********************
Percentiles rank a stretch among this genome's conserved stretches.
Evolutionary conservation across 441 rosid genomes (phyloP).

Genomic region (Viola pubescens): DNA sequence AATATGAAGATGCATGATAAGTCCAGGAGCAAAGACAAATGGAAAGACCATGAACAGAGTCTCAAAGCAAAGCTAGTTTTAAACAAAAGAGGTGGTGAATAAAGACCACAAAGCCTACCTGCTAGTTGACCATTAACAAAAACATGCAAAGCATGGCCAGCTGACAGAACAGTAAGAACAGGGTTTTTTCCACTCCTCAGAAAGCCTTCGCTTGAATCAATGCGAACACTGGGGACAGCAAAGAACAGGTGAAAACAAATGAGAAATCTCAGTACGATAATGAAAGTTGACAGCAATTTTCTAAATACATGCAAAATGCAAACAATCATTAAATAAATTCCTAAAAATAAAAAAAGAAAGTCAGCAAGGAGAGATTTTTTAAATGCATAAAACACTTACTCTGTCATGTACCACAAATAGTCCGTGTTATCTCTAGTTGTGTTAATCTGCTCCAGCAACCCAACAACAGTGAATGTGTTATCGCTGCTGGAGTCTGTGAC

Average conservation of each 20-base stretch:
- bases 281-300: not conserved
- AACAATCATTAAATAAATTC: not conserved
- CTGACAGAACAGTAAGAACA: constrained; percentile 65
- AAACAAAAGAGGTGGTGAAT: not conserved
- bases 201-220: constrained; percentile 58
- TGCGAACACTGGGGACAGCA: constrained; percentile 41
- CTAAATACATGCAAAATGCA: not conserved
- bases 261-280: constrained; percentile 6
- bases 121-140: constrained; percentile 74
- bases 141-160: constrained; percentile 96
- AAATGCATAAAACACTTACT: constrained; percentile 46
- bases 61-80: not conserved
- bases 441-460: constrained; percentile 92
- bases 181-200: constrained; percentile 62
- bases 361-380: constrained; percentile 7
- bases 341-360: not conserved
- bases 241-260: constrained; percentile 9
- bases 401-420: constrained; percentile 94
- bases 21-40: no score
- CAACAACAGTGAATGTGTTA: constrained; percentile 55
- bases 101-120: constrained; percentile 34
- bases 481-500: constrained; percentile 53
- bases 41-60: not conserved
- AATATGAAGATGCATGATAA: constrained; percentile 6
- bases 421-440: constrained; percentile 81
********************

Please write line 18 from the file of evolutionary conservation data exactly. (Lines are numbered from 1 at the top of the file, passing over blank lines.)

- bases 181-200: constrained; percentile 62